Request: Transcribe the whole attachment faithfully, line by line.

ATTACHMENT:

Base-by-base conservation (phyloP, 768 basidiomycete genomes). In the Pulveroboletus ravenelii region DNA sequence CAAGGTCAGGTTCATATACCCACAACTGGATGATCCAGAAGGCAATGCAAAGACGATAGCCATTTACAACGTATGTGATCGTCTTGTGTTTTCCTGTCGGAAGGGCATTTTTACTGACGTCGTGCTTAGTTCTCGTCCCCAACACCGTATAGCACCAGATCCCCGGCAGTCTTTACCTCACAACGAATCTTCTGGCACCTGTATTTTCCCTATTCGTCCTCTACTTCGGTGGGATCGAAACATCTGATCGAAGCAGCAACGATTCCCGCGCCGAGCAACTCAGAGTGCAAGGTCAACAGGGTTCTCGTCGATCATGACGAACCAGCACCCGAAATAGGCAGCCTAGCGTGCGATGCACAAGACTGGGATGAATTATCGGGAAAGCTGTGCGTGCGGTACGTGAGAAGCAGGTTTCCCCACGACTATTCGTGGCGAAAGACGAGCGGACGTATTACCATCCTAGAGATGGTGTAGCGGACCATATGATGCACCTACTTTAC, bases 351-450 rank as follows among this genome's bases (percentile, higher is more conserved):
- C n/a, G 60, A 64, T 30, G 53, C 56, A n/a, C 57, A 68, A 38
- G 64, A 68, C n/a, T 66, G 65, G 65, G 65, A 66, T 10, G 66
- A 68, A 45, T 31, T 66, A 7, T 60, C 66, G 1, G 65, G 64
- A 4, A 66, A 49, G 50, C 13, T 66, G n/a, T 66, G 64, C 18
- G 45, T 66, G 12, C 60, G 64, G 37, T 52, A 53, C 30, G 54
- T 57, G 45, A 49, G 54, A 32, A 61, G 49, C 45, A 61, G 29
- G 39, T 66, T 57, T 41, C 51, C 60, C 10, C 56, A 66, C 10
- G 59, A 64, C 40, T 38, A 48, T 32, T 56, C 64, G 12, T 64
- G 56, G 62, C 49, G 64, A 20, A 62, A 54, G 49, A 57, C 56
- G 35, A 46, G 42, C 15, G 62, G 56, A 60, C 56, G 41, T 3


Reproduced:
Base-by-base conservation (phyloP, 768 basidiomycete genomes). In the Pulveroboletus ravenelii region DNA sequence CAAGGTCAGGTTCATATACCCACAACTGGATGATCCAGAAGGCAATGCAAAGACGATAGCCATTTACAACGTATGTGATCGTCTTGTGTTTTCCTGTCGGAAGGGCATTTTTACTGACGTCGTGCTTAGTTCTCGTCCCCAACACCGTATAGCACCAGATCCCCGGCAGTCTTTACCTCACAACGAATCTTCTGGCACCTGTATTTTCCCTATTCGTCCTCTACTTCGGTGGGATCGAAACATCTGATCGAAGCAGCAACGATTCCCGCGCCGAGCAACTCAGAGTGCAAGGTCAACAGGGTTCTCGTCGATCATGACGAACCAGCACCCGAAATAGGCAGCCTAGCGTGCGATGCACAAGACTGGGATGAATTATCGGGAAAGCTGTGCGTGCGGTACGTGAGAAGCAGGTTTCCCCACGACTATTCGTGGCGAAAGACGAGCGGACGTATTACCATCCTAGAGATGGTGTAGCGGACCATATGATGCACCTACTTTAC, bases 351-450 rank as follows among this genome's bases (percentile, higher is more conserved):
- C n/a, G 60, A 64, T 30, G 53, C 56, A n/a, C 57, A 68, A 38
- G 64, A 68, C n/a, T 66, G 65, G 65, G 65, A 66, T 10, G 66
- A 68, A 45, T 31, T 66, A 7, T 60, C 66, G 1, G 65, G 64
- A 4, A 66, A 49, G 50, C 13, T 66, G n/a, T 66, G 64, C 18
- G 45, T 66, G 12, C 60, G 64, G 37, T 52, A 53, C 30, G 54
- T 57, G 45, A 49, G 54, A 32, A 61, G 49, C 45, A 61, G 29
- G 39, T 66, T 57, T 41, C 51, C 60, C 10, C 56, A 66, C 10
- G 59, A 64, C 40, T 38, A 48, T 32, T 56, C 64, G 12, T 64
- G 56, G 62, C 49, G 64, A 20, A 62, A 54, G 49, A 57, C 56
- G 35, A 46, G 42, C 15, G 62, G 56, A 60, C 56, G 41, T 3